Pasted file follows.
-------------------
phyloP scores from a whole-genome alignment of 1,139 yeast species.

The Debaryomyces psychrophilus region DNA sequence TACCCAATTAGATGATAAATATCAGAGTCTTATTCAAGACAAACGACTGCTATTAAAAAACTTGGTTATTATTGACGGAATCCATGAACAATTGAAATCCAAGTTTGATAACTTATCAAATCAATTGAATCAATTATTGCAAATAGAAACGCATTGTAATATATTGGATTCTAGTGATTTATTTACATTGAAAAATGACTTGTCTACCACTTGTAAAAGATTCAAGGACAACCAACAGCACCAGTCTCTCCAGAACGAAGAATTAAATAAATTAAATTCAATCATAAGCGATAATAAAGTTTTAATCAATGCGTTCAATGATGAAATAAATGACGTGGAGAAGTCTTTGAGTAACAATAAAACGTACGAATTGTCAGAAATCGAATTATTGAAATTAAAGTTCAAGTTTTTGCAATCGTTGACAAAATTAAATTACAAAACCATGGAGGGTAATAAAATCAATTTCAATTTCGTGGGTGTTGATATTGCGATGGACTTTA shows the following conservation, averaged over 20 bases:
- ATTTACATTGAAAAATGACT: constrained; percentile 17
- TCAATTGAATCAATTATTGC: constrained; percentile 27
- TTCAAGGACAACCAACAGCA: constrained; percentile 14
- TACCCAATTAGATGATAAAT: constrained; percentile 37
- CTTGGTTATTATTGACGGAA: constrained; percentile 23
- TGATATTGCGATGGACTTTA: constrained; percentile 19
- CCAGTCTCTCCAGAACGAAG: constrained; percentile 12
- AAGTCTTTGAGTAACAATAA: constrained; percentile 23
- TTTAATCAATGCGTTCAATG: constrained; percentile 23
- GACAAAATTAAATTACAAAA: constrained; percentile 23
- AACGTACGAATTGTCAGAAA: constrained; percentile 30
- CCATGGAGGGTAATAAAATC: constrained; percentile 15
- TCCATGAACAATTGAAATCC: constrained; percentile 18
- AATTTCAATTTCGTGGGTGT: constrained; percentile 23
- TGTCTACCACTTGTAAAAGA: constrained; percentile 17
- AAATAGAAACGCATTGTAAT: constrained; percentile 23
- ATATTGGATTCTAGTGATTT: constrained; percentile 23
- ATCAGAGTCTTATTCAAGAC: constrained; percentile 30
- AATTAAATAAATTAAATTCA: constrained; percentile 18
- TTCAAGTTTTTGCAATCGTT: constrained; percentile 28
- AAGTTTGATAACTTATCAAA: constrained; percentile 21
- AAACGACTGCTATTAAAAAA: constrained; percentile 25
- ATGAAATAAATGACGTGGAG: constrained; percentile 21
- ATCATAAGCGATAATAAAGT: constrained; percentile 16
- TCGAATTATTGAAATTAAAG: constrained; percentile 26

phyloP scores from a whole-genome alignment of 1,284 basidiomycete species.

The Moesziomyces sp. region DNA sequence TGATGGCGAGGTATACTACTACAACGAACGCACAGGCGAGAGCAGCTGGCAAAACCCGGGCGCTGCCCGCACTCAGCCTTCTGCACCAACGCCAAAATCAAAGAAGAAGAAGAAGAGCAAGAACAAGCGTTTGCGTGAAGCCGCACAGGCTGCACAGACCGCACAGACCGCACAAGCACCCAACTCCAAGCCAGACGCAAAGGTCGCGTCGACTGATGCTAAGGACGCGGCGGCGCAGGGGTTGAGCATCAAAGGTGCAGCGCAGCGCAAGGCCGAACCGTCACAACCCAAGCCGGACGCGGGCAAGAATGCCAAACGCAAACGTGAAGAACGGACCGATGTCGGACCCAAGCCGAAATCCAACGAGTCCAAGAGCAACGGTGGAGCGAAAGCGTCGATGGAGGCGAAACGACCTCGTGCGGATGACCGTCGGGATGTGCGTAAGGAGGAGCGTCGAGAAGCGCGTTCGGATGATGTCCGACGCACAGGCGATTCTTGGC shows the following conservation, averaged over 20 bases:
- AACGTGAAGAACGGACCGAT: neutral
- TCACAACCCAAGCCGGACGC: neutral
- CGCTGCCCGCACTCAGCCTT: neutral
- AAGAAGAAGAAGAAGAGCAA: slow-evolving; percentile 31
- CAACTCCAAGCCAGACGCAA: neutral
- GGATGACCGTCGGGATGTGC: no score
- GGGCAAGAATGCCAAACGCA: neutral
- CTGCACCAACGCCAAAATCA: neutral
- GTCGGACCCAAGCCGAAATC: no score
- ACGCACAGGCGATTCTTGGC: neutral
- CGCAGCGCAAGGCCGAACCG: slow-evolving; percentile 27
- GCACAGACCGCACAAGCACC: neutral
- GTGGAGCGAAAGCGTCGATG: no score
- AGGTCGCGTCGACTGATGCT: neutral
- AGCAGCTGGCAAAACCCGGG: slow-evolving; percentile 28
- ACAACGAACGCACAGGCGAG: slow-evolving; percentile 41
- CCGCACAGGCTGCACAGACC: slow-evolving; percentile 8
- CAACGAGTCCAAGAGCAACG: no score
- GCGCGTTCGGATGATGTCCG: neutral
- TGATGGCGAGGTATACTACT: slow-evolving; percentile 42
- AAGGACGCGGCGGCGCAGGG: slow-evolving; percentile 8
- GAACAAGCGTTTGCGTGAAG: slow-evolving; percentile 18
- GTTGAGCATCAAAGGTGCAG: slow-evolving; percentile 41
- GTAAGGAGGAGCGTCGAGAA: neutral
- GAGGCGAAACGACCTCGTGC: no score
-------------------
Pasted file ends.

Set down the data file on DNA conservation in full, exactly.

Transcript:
phyloP scores from a whole-genome alignment of 1,139 yeast species.

The Debaryomyces psychrophilus region DNA sequence TACCCAATTAGATGATAAATATCAGAGTCTTATTCAAGACAAACGACTGCTATTAAAAAACTTGGTTATTATTGACGGAATCCATGAACAATTGAAATCCAAGTTTGATAACTTATCAAATCAATTGAATCAATTATTGCAAATAGAAACGCATTGTAATATATTGGATTCTAGTGATTTATTTACATTGAAAAATGACTTGTCTACCACTTGTAAAAGATTCAAGGACAACCAACAGCACCAGTCTCTCCAGAACGAAGAATTAAATAAATTAAATTCAATCATAAGCGATAATAAAGTTTTAATCAATGCGTTCAATGATGAAATAAATGACGTGGAGAAGTCTTTGAGTAACAATAAAACGTACGAATTGTCAGAAATCGAATTATTGAAATTAAAGTTCAAGTTTTTGCAATCGTTGACAAAATTAAATTACAAAACCATGGAGGGTAATAAAATCAATTTCAATTTCGTGGGTGTTGATATTGCGATGGACTTTA shows the following conservation, averaged over 20 bases:
- ATTTACATTGAAAAATGACT: constrained; percentile 17
- TCAATTGAATCAATTATTGC: constrained; percentile 27
- TTCAAGGACAACCAACAGCA: constrained; percentile 14
- TACCCAATTAGATGATAAAT: constrained; percentile 37
- CTTGGTTATTATTGACGGAA: constrained; percentile 23
- TGATATTGCGATGGACTTTA: constrained; percentile 19
- CCAGTCTCTCCAGAACGAAG: constrained; percentile 12
- AAGTCTTTGAGTAACAATAA: constrained; percentile 23
- TTTAATCAATGCGTTCAATG: constrained; percentile 23
- GACAAAATTAAATTACAAAA: constrained; percentile 23
- AACGTACGAATTGTCAGAAA: constrained; percentile 30
- CCATGGAGGGTAATAAAATC: constrained; percentile 15
- TCCATGAACAATTGAAATCC: constrained; percentile 18
- AATTTCAATTTCGTGGGTGT: constrained; percentile 23
- TGTCTACCACTTGTAAAAGA: constrained; percentile 17
- AAATAGAAACGCATTGTAAT: constrained; percentile 23
- ATATTGGATTCTAGTGATTT: constrained; percentile 23
- ATCAGAGTCTTATTCAAGAC: constrained; percentile 30
- AATTAAATAAATTAAATTCA: constrained; percentile 18
- TTCAAGTTTTTGCAATCGTT: constrained; percentile 28
- AAGTTTGATAACTTATCAAA: constrained; percentile 21
- AAACGACTGCTATTAAAAAA: constrained; percentile 25
- ATGAAATAAATGACGTGGAG: constrained; percentile 21
- ATCATAAGCGATAATAAAGT: constrained; percentile 16
- TCGAATTATTGAAATTAAAG: constrained; percentile 26

phyloP scores from a whole-genome alignment of 1,284 basidiomycete species.

The Moesziomyces sp. region DNA sequence TGATGGCGAGGTATACTACTACAACGAACGCACAGGCGAGAGCAGCTGGCAAAACCCGGGCGCTGCCCGCACTCAGCCTTCTGCACCAACGCCAAAATCAAAGAAGAAGAAGAAGAGCAAGAACAAGCGTTTGCGTGAAGCCGCACAGGCTGCACAGACCGCACAGACCGCACAAGCACCCAACTCCAAGCCAGACGCAAAGGTCGCGTCGACTGATGCTAAGGACGCGGCGGCGCAGGGGTTGAGCATCAAAGGTGCAGCGCAGCGCAAGGCCGAACCGTCACAACCCAAGCCGGACGCGGGCAAGAATGCCAAACGCAAACGTGAAGAACGGACCGATGTCGGACCCAAGCCGAAATCCAACGAGTCCAAGAGCAACGGTGGAGCGAAAGCGTCGATGGAGGCGAAACGACCTCGTGCGGATGACCGTCGGGATGTGCGTAAGGAGGAGCGTCGAGAAGCGCGTTCGGATGATGTCCGACGCACAGGCGATTCTTGGC shows the following conservation, averaged over 20 bases:
- AACGTGAAGAACGGACCGAT: neutral
- TCACAACCCAAGCCGGACGC: neutral
- CGCTGCCCGCACTCAGCCTT: neutral
- AAGAAGAAGAAGAAGAGCAA: slow-evolving; percentile 31
- CAACTCCAAGCCAGACGCAA: neutral
- GGATGACCGTCGGGATGTGC: no score
- GGGCAAGAATGCCAAACGCA: neutral
- CTGCACCAACGCCAAAATCA: neutral
- GTCGGACCCAAGCCGAAATC: no score
- ACGCACAGGCGATTCTTGGC: neutral
- CGCAGCGCAAGGCCGAACCG: slow-evolving; percentile 27
- GCACAGACCGCACAAGCACC: neutral
- GTGGAGCGAAAGCGTCGATG: no score
- AGGTCGCGTCGACTGATGCT: neutral
- AGCAGCTGGCAAAACCCGGG: slow-evolving; percentile 28
- ACAACGAACGCACAGGCGAG: slow-evolving; percentile 41
- CCGCACAGGCTGCACAGACC: slow-evolving; percentile 8
- CAACGAGTCCAAGAGCAACG: no score
- GCGCGTTCGGATGATGTCCG: neutral
- TGATGGCGAGGTATACTACT: slow-evolving; percentile 42
- AAGGACGCGGCGGCGCAGGG: slow-evolving; percentile 8
- GAACAAGCGTTTGCGTGAAG: slow-evolving; percentile 18
- GTTGAGCATCAAAGGTGCAG: slow-evolving; percentile 41
- GTAAGGAGGAGCGTCGAGAA: neutral
- GAGGCGAAACGACCTCGTGC: no score